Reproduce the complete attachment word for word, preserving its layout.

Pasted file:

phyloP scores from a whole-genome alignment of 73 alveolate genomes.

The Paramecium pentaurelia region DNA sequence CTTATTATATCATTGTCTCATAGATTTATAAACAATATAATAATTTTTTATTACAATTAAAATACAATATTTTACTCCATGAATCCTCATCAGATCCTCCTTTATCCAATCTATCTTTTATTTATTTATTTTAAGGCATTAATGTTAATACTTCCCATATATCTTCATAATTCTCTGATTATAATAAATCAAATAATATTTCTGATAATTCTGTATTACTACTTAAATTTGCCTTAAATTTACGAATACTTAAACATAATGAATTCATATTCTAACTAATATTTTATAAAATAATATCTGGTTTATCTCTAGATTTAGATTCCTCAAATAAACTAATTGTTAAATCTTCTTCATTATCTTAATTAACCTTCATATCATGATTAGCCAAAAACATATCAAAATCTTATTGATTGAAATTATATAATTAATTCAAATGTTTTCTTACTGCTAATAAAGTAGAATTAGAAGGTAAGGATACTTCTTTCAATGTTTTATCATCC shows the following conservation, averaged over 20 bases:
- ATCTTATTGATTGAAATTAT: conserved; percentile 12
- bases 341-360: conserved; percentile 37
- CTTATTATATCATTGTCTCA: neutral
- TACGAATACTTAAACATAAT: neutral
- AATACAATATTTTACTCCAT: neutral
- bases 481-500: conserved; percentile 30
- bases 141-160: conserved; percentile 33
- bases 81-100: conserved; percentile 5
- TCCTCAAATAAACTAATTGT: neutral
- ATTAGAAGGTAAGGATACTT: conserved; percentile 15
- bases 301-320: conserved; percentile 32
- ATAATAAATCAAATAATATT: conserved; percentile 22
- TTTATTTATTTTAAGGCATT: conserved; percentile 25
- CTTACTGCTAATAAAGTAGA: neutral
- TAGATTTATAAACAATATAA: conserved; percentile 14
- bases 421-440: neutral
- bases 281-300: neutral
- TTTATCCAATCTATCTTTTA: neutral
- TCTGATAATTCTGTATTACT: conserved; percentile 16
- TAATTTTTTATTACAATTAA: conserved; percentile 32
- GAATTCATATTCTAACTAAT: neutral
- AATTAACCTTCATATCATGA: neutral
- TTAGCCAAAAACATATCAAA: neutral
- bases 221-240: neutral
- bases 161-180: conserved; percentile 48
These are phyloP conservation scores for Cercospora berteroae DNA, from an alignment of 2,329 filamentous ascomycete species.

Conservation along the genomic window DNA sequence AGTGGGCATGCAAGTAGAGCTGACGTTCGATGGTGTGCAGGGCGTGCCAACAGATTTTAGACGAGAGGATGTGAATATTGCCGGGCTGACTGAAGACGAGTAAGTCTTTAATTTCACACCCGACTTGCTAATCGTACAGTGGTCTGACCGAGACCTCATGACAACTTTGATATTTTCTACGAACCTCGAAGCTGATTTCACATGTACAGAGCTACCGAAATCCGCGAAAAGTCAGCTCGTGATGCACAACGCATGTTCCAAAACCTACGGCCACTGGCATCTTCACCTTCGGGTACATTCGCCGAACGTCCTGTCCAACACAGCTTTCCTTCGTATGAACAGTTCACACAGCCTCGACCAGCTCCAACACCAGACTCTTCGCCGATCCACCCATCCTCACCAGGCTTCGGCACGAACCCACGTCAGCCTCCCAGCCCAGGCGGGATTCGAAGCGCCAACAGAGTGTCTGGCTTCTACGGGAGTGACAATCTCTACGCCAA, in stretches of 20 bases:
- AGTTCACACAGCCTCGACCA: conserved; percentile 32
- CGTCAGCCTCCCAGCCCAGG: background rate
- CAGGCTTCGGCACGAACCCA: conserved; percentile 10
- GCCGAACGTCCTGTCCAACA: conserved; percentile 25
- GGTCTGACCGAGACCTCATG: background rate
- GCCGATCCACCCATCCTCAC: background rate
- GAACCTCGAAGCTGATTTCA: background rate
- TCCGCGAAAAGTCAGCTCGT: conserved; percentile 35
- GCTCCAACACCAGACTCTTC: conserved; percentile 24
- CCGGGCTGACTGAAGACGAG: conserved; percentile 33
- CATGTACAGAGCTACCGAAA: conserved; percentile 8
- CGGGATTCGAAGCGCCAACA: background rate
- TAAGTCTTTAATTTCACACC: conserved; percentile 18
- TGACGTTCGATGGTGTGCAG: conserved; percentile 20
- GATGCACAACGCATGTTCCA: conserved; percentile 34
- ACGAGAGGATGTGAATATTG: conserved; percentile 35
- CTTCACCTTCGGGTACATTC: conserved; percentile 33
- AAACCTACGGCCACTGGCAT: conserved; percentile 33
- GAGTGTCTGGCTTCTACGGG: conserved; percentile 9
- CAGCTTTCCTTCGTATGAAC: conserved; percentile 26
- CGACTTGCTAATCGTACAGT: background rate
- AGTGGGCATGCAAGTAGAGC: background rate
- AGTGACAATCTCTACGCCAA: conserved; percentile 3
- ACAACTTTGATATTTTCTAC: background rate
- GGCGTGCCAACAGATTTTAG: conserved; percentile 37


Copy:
phyloP scores from a whole-genome alignment of 73 alveolate genomes.

The Paramecium pentaurelia region DNA sequence CTTATTATATCATTGTCTCATAGATTTATAAACAATATAATAATTTTTTATTACAATTAAAATACAATATTTTACTCCATGAATCCTCATCAGATCCTCCTTTATCCAATCTATCTTTTATTTATTTATTTTAAGGCATTAATGTTAATACTTCCCATATATCTTCATAATTCTCTGATTATAATAAATCAAATAATATTTCTGATAATTCTGTATTACTACTTAAATTTGCCTTAAATTTACGAATACTTAAACATAATGAATTCATATTCTAACTAATATTTTATAAAATAATATCTGGTTTATCTCTAGATTTAGATTCCTCAAATAAACTAATTGTTAAATCTTCTTCATTATCTTAATTAACCTTCATATCATGATTAGCCAAAAACATATCAAAATCTTATTGATTGAAATTATATAATTAATTCAAATGTTTTCTTACTGCTAATAAAGTAGAATTAGAAGGTAAGGATACTTCTTTCAATGTTTTATCATCC shows the following conservation, averaged over 20 bases:
- ATCTTATTGATTGAAATTAT: conserved; percentile 12
- bases 341-360: conserved; percentile 37
- CTTATTATATCATTGTCTCA: neutral
- TACGAATACTTAAACATAAT: neutral
- AATACAATATTTTACTCCAT: neutral
- bases 481-500: conserved; percentile 30
- bases 141-160: conserved; percentile 33
- bases 81-100: conserved; percentile 5
- TCCTCAAATAAACTAATTGT: neutral
- ATTAGAAGGTAAGGATACTT: conserved; percentile 15
- bases 301-320: conserved; percentile 32
- ATAATAAATCAAATAATATT: conserved; percentile 22
- TTTATTTATTTTAAGGCATT: conserved; percentile 25
- CTTACTGCTAATAAAGTAGA: neutral
- TAGATTTATAAACAATATAA: conserved; percentile 14
- bases 421-440: neutral
- bases 281-300: neutral
- TTTATCCAATCTATCTTTTA: neutral
- TCTGATAATTCTGTATTACT: conserved; percentile 16
- TAATTTTTTATTACAATTAA: conserved; percentile 32
- GAATTCATATTCTAACTAAT: neutral
- AATTAACCTTCATATCATGA: neutral
- TTAGCCAAAAACATATCAAA: neutral
- bases 221-240: neutral
- bases 161-180: conserved; percentile 48
These are phyloP conservation scores for Cercospora berteroae DNA, from an alignment of 2,329 filamentous ascomycete species.

Conservation along the genomic window DNA sequence AGTGGGCATGCAAGTAGAGCTGACGTTCGATGGTGTGCAGGGCGTGCCAACAGATTTTAGACGAGAGGATGTGAATATTGCCGGGCTGACTGAAGACGAGTAAGTCTTTAATTTCACACCCGACTTGCTAATCGTACAGTGGTCTGACCGAGACCTCATGACAACTTTGATATTTTCTACGAACCTCGAAGCTGATTTCACATGTACAGAGCTACCGAAATCCGCGAAAAGTCAGCTCGTGATGCACAACGCATGTTCCAAAACCTACGGCCACTGGCATCTTCACCTTCGGGTACATTCGCCGAACGTCCTGTCCAACACAGCTTTCCTTCGTATGAACAGTTCACACAGCCTCGACCAGCTCCAACACCAGACTCTTCGCCGATCCACCCATCCTCACCAGGCTTCGGCACGAACCCACGTCAGCCTCCCAGCCCAGGCGGGATTCGAAGCGCCAACAGAGTGTCTGGCTTCTACGGGAGTGACAATCTCTACGCCAA, in stretches of 20 bases:
- AGTTCACACAGCCTCGACCA: conserved; percentile 32
- CGTCAGCCTCCCAGCCCAGG: background rate
- CAGGCTTCGGCACGAACCCA: conserved; percentile 10
- GCCGAACGTCCTGTCCAACA: conserved; percentile 25
- GGTCTGACCGAGACCTCATG: background rate
- GCCGATCCACCCATCCTCAC: background rate
- GAACCTCGAAGCTGATTTCA: background rate
- TCCGCGAAAAGTCAGCTCGT: conserved; percentile 35
- GCTCCAACACCAGACTCTTC: conserved; percentile 24
- CCGGGCTGACTGAAGACGAG: conserved; percentile 33
- CATGTACAGAGCTACCGAAA: conserved; percentile 8
- CGGGATTCGAAGCGCCAACA: background rate
- TAAGTCTTTAATTTCACACC: conserved; percentile 18
- TGACGTTCGATGGTGTGCAG: conserved; percentile 20
- GATGCACAACGCATGTTCCA: conserved; percentile 34
- ACGAGAGGATGTGAATATTG: conserved; percentile 35
- CTTCACCTTCGGGTACATTC: conserved; percentile 33
- AAACCTACGGCCACTGGCAT: conserved; percentile 33
- GAGTGTCTGGCTTCTACGGG: conserved; percentile 9
- CAGCTTTCCTTCGTATGAAC: conserved; percentile 26
- CGACTTGCTAATCGTACAGT: background rate
- AGTGGGCATGCAAGTAGAGC: background rate
- AGTGACAATCTCTACGCCAA: conserved; percentile 3
- ACAACTTTGATATTTTCTAC: background rate
- GGCGTGCCAACAGATTTTAG: conserved; percentile 37